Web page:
In his SOTU speech, President Obama introduced a new type of starter retirement account for Americans of modest means that he called the MyRA, which stands for “My Retirement Account” and rhymes with IRA.

While most readers of my E-Letter are higher net worth folks who will probably never consider a MyRA, you may have kids or friends that might consider one. So I want to briefly explain why this new savings gimmick is a bad deal overall in my opinion, and you can pass this information along to those who might seek your advice.

The MyRA program allows the US Department of Treasury to create a new savings option for people who don’t have access to employer-provided retirement savings plans. Participants can start an account for as little as $25 and additional investments can be made for as little as $5. The investments are not tax deductible, and like Roth IRAs they grow tax free and can be withdrawn at any time without penalty, with one exception.

Principal can be withdrawn at any time with no penalty. However, anyone who withdraws any of the interest they earned in the account before age 59½ will get hit with taxes and a possible penalty, just like a Roth IRA.

While the specifics are still in the works, MyRAs would enable employees of companies that do not offer retirement accounts to save up to $15,000 in small increments if they so choose. Keep in mind that the upper savings limit is only $15,000 – I’ll come back to that later.

Most importantly, the government would guarantee that MyRA investors would never lose their principal. Good deal, right? Not necessarily. It all depends on what savers could earn on their other retirement savings accounts – I’ll get to that just below as well.

MyRA money would only be invested in Treasury securities, which means the program gives the government a new set of purchasers for its debt. How convenient! It is less clear why investors need MyRAs. Individual retirement accounts (IRAs) already offer Americans a way to save for retirement and offer much greater flexibility since they can be invested in securities other than Treasuries.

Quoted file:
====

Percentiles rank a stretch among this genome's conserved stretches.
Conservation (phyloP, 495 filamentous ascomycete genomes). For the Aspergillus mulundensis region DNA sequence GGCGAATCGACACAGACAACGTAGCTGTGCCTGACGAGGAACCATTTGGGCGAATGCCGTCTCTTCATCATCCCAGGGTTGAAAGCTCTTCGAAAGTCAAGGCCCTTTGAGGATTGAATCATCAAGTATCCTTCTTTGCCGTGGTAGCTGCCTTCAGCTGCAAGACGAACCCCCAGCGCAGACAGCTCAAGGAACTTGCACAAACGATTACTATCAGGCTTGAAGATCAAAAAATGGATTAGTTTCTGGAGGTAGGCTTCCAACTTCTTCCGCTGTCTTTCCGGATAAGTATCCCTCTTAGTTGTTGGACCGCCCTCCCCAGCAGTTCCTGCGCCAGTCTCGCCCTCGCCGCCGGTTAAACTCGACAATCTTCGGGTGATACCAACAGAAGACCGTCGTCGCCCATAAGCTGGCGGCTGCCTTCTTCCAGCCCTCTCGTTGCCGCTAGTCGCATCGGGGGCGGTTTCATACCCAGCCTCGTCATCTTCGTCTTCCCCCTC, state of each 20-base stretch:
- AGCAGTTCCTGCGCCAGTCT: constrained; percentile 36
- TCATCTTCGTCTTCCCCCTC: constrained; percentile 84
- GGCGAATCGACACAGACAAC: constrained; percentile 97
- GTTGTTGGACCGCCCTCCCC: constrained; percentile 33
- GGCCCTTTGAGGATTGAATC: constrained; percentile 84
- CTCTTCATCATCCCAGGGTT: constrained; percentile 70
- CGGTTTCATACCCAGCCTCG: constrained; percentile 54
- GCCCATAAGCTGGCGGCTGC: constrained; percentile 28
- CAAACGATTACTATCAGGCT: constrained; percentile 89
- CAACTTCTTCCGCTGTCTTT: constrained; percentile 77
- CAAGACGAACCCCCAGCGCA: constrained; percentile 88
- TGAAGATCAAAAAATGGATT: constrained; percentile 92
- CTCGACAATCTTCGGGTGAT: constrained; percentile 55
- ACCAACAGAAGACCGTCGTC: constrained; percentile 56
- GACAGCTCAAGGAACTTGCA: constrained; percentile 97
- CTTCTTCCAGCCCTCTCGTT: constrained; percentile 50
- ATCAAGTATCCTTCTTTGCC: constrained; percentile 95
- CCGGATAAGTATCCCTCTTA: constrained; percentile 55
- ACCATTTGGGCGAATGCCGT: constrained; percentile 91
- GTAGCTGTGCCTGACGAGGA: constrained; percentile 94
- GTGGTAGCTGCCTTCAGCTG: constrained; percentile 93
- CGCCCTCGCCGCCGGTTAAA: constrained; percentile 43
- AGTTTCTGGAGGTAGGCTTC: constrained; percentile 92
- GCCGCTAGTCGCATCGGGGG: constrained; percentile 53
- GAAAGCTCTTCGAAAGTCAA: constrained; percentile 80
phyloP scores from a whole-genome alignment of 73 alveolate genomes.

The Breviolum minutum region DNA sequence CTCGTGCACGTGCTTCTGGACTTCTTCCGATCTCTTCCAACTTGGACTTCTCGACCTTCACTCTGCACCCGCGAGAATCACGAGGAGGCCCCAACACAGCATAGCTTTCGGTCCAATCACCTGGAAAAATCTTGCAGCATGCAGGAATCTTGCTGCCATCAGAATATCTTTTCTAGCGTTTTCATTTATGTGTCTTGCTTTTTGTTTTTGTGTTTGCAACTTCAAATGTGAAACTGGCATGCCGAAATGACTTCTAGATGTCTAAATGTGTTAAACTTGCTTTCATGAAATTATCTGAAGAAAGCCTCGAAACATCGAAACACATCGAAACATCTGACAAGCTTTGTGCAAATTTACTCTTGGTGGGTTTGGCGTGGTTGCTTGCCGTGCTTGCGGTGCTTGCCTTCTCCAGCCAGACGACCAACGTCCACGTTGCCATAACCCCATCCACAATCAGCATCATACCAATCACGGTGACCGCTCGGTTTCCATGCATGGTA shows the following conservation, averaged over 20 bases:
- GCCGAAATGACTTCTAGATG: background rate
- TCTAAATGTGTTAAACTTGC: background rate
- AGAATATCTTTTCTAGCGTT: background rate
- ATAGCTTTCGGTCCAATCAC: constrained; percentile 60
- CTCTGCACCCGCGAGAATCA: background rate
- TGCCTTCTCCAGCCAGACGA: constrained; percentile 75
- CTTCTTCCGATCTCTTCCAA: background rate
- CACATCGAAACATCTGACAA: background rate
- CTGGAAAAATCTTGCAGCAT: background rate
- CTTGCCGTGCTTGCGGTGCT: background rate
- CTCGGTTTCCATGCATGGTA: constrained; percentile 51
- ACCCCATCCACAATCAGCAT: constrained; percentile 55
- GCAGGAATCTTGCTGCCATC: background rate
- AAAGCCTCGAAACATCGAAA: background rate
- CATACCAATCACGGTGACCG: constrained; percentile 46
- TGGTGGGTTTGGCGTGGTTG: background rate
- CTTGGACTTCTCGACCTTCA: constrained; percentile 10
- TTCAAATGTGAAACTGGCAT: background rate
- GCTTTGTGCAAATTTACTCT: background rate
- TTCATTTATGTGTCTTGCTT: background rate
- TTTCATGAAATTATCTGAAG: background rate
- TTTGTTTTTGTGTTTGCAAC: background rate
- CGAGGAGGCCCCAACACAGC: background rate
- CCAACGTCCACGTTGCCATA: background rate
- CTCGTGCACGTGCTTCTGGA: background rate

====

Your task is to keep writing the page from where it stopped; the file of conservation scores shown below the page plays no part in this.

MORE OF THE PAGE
The Main Problem With MyRAs – Low Returns

The president, who has a disdainful view of Wall Street, wants to make sure the MyRA accounts, first and foremost, protect Americans from loss. Uncle Sam will guarantee that there is no loss of principal. But, in return for 100% safety comes very low returns – what else is new?

Low returns that, in fact, could leave the poor Americans investing in MyRA programs worse off in real termsin the long run. And, ask just anyone in the investing world which returns matter, and they’ll tell you it’s all about“real returns” (ie – returns after inflation). So what kind of returns could MyRAs deliver?

Since Obama floated this MyRA idea earlier this month, analysts have been crunching the numbers. The results are not pretty. An investor who would have put money into a MyRA in 2012 would have come out behind, once inflation is taken into account. In fact, over the last 10-year period, the real returns for an investor in a MyRA would be about 1.2% annualized when inflation (as measured by the CPI) is accounted for.

When we go farther back into time and look at returns from January 1, 1987 (when interest rates were substantially higher) to the present, MyRA investors would have earned 5.5% on average per year (gross, not inflation adjusted). That might impress some until they consider the fact that the S&P 500 Index returned apprx. 10.3% over the same period of time.

Small percentage differences matter over long periods of time. A $10,000 investment in the S&P in 1987 would have